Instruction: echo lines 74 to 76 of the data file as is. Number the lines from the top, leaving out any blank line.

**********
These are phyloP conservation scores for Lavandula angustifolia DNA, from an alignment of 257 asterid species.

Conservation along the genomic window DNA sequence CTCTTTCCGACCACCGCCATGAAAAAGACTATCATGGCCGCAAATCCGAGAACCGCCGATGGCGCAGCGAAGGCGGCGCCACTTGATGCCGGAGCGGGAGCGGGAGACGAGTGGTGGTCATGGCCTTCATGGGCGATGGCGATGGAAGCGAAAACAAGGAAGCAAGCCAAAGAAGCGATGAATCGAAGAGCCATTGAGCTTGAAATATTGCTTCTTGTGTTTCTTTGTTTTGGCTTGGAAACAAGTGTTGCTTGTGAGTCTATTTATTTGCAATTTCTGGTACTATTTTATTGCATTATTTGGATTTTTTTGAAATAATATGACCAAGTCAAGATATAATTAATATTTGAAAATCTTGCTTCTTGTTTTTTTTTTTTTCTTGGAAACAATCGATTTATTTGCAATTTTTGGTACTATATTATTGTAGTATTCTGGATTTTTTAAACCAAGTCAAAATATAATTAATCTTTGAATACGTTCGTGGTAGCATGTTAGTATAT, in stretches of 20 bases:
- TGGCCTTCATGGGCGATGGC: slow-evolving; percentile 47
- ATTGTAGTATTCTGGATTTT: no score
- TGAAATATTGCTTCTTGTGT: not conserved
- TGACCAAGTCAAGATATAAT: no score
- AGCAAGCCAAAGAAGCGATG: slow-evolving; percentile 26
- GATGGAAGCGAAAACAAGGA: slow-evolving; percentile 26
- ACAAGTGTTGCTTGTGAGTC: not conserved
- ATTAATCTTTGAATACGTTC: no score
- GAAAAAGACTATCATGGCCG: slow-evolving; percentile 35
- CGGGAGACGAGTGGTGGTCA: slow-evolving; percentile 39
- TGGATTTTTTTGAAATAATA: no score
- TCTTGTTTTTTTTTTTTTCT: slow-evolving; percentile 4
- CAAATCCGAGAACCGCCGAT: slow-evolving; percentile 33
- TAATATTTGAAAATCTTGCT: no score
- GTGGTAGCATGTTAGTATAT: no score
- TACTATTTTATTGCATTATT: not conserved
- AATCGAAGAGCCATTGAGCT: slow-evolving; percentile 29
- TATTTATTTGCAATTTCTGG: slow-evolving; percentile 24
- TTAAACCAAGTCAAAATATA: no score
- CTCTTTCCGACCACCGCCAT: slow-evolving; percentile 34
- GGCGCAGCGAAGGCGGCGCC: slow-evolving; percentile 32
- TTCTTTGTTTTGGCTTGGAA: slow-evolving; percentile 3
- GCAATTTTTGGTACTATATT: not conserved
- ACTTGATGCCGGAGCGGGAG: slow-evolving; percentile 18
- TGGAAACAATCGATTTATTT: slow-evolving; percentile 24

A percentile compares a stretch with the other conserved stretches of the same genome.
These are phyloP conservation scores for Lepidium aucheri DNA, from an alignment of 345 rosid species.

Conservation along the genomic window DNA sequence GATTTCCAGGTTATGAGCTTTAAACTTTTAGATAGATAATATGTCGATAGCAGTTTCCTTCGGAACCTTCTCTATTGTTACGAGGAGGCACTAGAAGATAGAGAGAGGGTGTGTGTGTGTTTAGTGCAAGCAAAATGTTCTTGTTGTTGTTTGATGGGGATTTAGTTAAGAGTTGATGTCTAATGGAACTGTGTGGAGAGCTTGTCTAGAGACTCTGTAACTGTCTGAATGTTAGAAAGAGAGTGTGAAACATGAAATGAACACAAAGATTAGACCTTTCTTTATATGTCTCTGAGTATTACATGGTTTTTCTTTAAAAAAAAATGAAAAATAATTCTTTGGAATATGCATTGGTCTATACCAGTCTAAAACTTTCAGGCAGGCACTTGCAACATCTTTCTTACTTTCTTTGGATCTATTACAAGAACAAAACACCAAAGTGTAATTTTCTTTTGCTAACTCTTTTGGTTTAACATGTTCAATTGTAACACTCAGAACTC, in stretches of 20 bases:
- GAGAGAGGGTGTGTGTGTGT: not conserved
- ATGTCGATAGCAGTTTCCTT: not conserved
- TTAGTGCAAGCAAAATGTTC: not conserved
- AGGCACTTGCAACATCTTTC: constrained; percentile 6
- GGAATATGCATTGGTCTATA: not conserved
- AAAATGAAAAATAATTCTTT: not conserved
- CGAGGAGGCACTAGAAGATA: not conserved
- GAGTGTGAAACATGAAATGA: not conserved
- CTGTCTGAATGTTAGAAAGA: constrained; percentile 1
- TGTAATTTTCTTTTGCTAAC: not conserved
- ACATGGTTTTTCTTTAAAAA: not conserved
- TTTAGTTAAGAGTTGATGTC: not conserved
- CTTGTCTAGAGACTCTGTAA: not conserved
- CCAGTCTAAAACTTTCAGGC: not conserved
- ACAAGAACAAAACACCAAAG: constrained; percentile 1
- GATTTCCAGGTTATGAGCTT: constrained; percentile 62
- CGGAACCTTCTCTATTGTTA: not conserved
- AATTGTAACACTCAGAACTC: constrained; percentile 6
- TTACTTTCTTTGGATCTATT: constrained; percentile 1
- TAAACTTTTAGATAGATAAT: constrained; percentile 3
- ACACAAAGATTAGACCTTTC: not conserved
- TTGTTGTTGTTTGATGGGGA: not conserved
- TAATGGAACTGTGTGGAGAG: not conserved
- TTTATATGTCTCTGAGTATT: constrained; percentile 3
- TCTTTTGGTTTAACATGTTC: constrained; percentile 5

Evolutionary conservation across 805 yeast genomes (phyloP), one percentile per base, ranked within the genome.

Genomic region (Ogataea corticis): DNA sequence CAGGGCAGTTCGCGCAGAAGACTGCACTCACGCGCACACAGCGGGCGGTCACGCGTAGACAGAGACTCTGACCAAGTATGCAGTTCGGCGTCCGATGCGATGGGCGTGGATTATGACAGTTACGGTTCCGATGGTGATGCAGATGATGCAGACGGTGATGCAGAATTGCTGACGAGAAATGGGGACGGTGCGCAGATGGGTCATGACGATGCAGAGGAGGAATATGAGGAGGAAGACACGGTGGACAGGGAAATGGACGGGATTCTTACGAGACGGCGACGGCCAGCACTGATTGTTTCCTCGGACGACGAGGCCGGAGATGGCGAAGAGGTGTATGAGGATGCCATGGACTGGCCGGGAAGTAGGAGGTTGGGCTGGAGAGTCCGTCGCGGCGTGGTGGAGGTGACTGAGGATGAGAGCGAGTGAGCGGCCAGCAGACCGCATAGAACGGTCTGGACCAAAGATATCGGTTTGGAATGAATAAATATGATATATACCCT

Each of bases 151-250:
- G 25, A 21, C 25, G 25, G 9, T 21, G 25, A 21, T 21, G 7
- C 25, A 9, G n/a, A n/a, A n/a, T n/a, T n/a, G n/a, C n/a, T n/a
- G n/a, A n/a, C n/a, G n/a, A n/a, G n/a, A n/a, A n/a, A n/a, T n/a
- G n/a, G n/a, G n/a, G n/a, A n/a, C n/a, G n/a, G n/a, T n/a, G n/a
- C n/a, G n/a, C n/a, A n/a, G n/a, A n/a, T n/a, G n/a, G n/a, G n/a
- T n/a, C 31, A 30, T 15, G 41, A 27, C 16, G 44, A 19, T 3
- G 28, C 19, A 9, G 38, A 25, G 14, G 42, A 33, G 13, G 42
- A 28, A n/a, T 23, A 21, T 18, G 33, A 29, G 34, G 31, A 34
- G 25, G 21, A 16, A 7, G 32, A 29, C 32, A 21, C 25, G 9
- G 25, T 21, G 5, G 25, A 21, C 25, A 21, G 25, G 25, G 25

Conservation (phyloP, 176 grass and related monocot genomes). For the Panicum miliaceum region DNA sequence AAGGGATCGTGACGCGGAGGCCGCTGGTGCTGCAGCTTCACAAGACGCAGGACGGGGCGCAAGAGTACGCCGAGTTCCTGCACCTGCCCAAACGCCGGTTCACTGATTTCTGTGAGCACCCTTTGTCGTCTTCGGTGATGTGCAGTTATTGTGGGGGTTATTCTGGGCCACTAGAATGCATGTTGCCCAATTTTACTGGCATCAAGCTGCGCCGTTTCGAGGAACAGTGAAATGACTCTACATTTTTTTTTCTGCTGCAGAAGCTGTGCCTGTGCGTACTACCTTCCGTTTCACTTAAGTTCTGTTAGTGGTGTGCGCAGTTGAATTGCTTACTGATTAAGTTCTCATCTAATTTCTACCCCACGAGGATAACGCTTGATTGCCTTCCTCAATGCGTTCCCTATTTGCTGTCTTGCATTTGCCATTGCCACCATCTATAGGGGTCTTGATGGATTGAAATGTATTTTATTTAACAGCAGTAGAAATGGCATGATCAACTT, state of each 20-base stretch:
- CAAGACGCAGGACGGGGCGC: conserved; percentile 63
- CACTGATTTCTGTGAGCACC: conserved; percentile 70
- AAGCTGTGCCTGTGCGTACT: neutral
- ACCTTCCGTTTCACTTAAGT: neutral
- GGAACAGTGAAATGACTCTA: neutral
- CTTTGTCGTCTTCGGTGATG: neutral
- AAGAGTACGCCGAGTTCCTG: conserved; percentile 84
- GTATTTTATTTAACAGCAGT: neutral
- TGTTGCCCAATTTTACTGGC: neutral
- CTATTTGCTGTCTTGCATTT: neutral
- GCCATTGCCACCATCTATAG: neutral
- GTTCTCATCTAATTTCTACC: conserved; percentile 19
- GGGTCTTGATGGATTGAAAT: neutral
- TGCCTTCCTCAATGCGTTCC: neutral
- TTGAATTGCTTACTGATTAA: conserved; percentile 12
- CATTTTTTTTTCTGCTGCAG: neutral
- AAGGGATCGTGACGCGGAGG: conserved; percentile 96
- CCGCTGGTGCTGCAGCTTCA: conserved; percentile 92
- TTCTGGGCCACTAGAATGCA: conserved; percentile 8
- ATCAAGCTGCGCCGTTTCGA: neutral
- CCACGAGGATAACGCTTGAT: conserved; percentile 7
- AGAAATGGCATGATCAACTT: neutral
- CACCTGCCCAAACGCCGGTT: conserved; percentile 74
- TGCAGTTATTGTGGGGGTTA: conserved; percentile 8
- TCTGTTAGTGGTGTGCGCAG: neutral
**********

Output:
- GGAACAGTGAAATGACTCTA: neutral
- CTTTGTCGTCTTCGGTGATG: neutral
- AAGAGTACGCCGAGTTCCTG: conserved; percentile 84